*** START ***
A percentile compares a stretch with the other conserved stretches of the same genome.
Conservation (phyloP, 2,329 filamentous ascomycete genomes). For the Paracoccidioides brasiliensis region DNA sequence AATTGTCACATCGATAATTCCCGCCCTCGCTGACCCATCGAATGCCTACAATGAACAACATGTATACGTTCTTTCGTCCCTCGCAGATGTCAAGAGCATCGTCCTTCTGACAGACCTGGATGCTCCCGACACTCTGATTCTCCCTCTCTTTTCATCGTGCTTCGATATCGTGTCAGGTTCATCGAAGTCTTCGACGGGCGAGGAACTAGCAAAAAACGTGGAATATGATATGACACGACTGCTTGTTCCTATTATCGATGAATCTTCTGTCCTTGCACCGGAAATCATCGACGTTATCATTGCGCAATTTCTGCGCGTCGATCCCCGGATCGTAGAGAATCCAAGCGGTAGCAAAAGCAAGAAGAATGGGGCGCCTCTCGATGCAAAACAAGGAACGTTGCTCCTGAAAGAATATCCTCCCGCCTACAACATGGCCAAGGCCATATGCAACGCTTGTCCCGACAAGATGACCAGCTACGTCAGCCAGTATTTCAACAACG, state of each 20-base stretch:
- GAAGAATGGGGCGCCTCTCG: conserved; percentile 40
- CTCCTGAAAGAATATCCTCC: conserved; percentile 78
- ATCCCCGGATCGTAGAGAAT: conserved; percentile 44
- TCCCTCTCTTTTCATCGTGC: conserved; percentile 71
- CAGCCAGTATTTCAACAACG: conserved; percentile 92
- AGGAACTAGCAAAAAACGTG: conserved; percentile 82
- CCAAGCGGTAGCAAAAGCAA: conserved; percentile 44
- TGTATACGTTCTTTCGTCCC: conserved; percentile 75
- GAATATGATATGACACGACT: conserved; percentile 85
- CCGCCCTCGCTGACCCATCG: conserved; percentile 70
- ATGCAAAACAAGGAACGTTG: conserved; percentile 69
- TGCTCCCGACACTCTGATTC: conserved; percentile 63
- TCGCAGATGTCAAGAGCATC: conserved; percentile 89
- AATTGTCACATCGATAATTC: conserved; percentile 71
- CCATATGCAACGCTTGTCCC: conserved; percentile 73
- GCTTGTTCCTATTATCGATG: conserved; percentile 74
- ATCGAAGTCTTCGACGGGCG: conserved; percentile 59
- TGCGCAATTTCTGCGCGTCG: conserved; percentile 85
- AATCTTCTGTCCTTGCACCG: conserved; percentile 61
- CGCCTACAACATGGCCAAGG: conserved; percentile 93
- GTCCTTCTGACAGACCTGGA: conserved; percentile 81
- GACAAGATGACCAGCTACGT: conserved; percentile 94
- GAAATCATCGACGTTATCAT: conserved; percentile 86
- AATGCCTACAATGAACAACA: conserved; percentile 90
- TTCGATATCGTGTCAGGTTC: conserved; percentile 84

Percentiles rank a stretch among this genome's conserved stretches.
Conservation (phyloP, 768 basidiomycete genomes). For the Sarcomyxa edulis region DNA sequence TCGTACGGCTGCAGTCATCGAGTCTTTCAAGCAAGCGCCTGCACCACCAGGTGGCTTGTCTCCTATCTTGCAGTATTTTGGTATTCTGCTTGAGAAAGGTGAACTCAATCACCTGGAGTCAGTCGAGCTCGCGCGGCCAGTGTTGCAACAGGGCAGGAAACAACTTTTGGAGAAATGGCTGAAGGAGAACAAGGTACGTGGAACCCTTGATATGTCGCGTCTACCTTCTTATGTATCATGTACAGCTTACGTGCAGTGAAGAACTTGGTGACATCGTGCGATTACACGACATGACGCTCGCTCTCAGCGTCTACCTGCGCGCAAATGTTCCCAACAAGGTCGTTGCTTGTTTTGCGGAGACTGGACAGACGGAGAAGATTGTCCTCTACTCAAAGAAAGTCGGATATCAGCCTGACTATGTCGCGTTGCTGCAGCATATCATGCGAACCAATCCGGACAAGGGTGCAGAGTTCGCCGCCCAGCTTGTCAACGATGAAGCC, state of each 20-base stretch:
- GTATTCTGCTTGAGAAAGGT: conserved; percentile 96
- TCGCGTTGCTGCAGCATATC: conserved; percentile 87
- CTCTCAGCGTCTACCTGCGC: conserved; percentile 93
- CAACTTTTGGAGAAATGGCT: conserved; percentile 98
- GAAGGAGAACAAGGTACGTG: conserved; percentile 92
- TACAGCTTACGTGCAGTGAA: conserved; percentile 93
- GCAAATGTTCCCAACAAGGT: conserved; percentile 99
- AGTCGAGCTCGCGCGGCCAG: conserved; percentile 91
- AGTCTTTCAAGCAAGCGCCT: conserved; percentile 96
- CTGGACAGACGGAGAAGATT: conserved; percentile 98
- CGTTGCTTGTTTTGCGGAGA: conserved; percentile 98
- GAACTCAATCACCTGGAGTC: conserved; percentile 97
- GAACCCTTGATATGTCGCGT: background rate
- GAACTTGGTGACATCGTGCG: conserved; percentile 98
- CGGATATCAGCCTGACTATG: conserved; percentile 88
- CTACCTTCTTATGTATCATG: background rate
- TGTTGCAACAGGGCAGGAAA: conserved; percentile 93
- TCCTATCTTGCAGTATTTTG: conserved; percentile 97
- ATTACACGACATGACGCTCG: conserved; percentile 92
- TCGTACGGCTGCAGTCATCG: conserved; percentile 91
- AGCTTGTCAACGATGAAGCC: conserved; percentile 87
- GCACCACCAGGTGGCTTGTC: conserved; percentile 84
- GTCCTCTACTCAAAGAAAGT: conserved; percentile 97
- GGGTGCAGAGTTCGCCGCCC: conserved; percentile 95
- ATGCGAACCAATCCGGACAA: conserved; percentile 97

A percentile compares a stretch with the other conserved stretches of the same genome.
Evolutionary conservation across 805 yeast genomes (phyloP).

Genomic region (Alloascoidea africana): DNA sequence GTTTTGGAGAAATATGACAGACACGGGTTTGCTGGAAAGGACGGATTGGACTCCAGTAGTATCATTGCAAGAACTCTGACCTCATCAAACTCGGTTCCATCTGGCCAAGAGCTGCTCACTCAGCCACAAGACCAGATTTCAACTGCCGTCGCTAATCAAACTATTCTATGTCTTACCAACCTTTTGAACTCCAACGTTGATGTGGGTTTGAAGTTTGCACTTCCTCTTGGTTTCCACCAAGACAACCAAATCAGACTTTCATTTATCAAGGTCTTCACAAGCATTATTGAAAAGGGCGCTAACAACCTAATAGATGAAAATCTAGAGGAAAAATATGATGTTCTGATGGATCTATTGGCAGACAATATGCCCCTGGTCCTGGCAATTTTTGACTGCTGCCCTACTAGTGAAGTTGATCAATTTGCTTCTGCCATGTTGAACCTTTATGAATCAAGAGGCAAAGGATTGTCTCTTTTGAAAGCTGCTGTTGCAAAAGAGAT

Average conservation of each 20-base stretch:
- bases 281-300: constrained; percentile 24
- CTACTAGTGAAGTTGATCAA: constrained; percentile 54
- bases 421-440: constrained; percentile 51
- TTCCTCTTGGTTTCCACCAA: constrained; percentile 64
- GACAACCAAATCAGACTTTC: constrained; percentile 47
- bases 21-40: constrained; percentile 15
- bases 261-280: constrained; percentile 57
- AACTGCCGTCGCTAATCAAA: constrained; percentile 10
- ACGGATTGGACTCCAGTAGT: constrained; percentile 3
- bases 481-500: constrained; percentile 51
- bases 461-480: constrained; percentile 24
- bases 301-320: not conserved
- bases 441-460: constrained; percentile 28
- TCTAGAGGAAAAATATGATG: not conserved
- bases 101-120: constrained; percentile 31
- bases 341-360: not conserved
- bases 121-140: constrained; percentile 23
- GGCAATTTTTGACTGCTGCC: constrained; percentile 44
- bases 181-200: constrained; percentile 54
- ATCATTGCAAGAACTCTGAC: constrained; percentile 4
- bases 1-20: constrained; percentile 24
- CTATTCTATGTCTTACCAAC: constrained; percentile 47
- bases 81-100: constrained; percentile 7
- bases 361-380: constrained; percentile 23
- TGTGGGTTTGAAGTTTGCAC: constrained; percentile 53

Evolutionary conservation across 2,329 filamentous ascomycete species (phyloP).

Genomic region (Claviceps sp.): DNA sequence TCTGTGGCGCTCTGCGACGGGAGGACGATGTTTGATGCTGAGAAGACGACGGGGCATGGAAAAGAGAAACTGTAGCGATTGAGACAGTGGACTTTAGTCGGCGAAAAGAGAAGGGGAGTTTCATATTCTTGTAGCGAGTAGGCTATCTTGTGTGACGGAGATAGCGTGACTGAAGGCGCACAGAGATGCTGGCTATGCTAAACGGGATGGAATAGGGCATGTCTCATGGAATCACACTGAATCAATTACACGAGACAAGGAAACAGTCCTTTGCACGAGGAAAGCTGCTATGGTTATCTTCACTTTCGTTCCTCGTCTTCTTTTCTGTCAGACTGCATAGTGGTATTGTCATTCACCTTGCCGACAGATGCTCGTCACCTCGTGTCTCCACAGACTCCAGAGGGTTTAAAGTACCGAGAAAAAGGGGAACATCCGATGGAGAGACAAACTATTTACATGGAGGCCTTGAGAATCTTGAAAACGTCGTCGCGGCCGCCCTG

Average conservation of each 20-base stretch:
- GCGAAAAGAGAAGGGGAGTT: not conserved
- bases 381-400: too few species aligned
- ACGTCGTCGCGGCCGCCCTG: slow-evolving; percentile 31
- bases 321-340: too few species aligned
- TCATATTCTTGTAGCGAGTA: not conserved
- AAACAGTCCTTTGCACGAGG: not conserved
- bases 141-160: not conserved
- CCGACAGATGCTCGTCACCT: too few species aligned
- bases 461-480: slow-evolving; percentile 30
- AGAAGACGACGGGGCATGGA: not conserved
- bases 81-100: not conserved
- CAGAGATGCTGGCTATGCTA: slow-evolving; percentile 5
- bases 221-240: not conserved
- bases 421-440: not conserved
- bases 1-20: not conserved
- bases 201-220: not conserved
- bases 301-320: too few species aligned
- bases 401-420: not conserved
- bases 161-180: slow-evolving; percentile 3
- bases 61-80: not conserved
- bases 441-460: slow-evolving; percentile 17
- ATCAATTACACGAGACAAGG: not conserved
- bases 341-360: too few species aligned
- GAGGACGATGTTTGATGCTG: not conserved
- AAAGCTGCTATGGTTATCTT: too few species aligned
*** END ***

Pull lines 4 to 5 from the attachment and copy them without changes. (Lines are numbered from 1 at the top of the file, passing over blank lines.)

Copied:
- CTCCTGAAAGAATATCCTCC: conserved; percentile 78
- ATCCCCGGATCGTAGAGAAT: conserved; percentile 44